My fiancé was laughing at me.
I had just declared my foray into entrepreneurialism a bust and he was laughing.
“Who says “throwin’ in the towel’ anyway?”
“You’re not throwing in the towel.”
“Yes, I am. I’m not cut out for this. I was wrong. This was stupid. It’s over.”
He was laughing because this was about the 17th time this month I was “throwin’ in the towel” (I have a drawl when I’m self-pitying).
Because the part they don’t tell you about building a business is that you’re forced to come face-to-face with your inadequacies every. single. day.
Maybe you’re not a design person or you’re not great at writing or you hate how you look on camera? Whatever your Achilles’ heel, your business will punch you in the face with it.
So, it makes sense that your natural reaction is to be scared out of your mind and assume the worst.
In psychology, they call it “catastrophizing.” It’s when all you can see (and feel) is the negative outcome. And that outcome, in your mind, isn’t just any negative outcome. It’s a friggin’ catastrophe.
The earth will crumble. You will wake up tomorrow and the sun will not rise. Or worse – everyone will hate you and think your website is stupid and ugly and they’ll laugh at you behind your back. Just like that girl you know who started a blog, but the blog sucks. YOU’RE GOING TO BE SUCKY BLOG GIRL!!
Yea, it’s not rational. And it makes no sense when you read it (or when you make the mistake of sharing this logic with your spouse). But it’s how you feel.
It’s how all of us feel when we’re starting out.
When you are doing the real work of building something bigger than yourself, $%^& gets real.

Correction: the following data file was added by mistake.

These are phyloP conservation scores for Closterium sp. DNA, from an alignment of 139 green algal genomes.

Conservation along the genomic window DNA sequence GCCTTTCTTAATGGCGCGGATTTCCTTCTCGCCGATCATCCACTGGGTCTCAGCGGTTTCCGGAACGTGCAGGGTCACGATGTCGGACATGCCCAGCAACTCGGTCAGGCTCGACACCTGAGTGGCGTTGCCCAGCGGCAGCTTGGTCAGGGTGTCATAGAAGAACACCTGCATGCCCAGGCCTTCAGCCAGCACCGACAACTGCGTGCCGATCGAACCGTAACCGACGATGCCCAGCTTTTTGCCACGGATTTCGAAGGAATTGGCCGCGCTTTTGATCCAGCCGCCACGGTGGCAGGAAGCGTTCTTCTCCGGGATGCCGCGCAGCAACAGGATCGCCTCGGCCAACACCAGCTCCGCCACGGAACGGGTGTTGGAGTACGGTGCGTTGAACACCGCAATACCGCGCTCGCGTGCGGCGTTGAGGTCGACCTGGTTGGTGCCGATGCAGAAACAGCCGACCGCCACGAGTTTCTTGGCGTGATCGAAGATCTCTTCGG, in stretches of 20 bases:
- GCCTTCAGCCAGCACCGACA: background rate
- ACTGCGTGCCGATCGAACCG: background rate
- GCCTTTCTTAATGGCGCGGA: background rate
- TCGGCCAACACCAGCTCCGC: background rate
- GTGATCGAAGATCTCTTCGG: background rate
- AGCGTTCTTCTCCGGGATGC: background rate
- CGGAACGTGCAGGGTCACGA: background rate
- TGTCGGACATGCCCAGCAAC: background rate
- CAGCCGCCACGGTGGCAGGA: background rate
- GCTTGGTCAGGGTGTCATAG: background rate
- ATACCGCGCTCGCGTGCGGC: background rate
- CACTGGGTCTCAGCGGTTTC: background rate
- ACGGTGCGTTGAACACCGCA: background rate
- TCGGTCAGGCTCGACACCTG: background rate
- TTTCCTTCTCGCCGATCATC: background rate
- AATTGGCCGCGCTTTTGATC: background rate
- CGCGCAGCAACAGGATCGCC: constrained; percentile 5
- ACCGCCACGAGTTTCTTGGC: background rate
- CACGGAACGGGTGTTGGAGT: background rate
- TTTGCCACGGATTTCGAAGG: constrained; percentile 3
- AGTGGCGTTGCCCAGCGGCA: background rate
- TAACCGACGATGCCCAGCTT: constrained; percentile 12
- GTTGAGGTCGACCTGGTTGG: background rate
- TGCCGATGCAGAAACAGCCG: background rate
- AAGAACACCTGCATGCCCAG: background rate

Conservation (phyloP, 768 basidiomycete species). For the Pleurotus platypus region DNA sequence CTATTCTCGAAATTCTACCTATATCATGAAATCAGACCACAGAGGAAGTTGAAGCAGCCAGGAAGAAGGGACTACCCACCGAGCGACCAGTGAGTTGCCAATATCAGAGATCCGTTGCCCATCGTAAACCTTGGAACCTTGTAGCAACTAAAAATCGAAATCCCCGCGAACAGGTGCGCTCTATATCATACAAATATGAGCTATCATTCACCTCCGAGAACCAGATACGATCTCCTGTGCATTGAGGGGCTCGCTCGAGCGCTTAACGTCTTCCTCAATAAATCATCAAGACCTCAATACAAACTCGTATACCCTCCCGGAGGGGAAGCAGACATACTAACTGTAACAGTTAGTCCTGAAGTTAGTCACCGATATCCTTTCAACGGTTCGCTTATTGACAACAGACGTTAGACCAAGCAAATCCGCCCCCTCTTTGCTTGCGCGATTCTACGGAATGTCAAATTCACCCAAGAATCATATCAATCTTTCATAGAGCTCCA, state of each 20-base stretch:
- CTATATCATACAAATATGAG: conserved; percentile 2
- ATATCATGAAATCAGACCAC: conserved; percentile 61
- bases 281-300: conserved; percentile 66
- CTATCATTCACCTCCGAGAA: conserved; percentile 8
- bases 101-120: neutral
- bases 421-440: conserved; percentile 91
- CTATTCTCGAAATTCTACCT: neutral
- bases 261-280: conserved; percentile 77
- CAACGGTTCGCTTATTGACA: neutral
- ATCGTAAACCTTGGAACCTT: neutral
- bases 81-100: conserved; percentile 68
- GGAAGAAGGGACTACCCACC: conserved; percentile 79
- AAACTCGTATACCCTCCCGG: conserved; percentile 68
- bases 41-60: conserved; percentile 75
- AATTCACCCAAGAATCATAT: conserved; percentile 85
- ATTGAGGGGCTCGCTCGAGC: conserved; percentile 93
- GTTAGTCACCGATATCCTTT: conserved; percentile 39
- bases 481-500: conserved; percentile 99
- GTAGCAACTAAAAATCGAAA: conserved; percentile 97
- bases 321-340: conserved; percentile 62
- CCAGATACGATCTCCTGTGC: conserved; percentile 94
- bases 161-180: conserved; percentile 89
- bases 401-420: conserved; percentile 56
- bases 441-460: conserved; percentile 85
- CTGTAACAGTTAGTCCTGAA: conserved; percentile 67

And it sucks.
I really wanted to write this with “4 Action Steps To Get You Out of the Horrible-Spiraling-into-Self-Doubt Phase,” but everything was trite.
And that’s because the solution isn’t as simple as “Go for a run!” or “Stop over thinking!” or “Just do you!”
The problem has to do with this very particular breed of fear.
This fear is like a neurotoxin. It gets in your brain and makes it go, “I can’t do this. I am not cut out for this. I have no idea what I am doing.” And then it paralyzes you so you can’t do anything because you’re too busy affirming of all the ways you suck over and over again in your mind.
While I don’t have 4 simple solutions as to what to do, I can tell you why this happens. It’s the “fundamental attribution error” (FAE).
The FAE says that we attribute people’s behavior to who they are rather than the situation they are in. For example, let’s say Ralph takes a test and he fails. His teacher commits an FAE if he determines that Ralph is probably stupid and not that the test was bad or difficult or maybe Ralph was hungover?
There are many reasons besides being stupid that Ralph might’ve failed, but the teacher can’t seem them. The teacher’s made an FAE.
When it comes to your business, you’re committing an FAE on yourself.
You’re assuming you’re the one who isn’t cut out for this, when really it’s the situation.
The FAE makes your brain tell you the reason your competitors have 6k followers and you have 157 is because (and I quote), “You’re an idiot. Go home. You have no idea what you are doing and you will get Chlamydia and you will die.”
See the problem?
Your brain is lying.
It’s wrong and, like your friend who won’t leave her douche boyfriend who treats her poorly, is only seeing what it wants to see. (Because it’s scared.)
All too often we believe the stories our brain tells us about how sucky we are because we are also scared and it seems to make sense when we are in it. We believe that we’re doomed to fail because of our faulty makeup (technical term “disposition”).
The nice thing about brain fails (like FAE) is that as soon as you become aware of them, they lose their power.
When you catch yourself catastrophizing, see if you can call bullshit on your brain.
“Hey Brain, I know you’re my brain controlling all these important things, but right now you’re being a jerk. Obviously, I don’t know what I’m doing. But that doesn’t mean I’m not cut out for this. So thanks for your vote of confidence. I am just getting started and this is how business works. You test things out. You try things. You look stupid a few times until you work out all the kinks. That’s the game.
It’s hard. And this thing you’re catastrophizing over is one of those hard things that there is a learning curve for and you need to let me get there. So chill the f$%^ out for two seconds, please. Cut me some slack and let me get good at this. Sincerely, Margo.”
And then don’t throw in the towel.
Take the towel and fold it nicely and put it back on the shelf.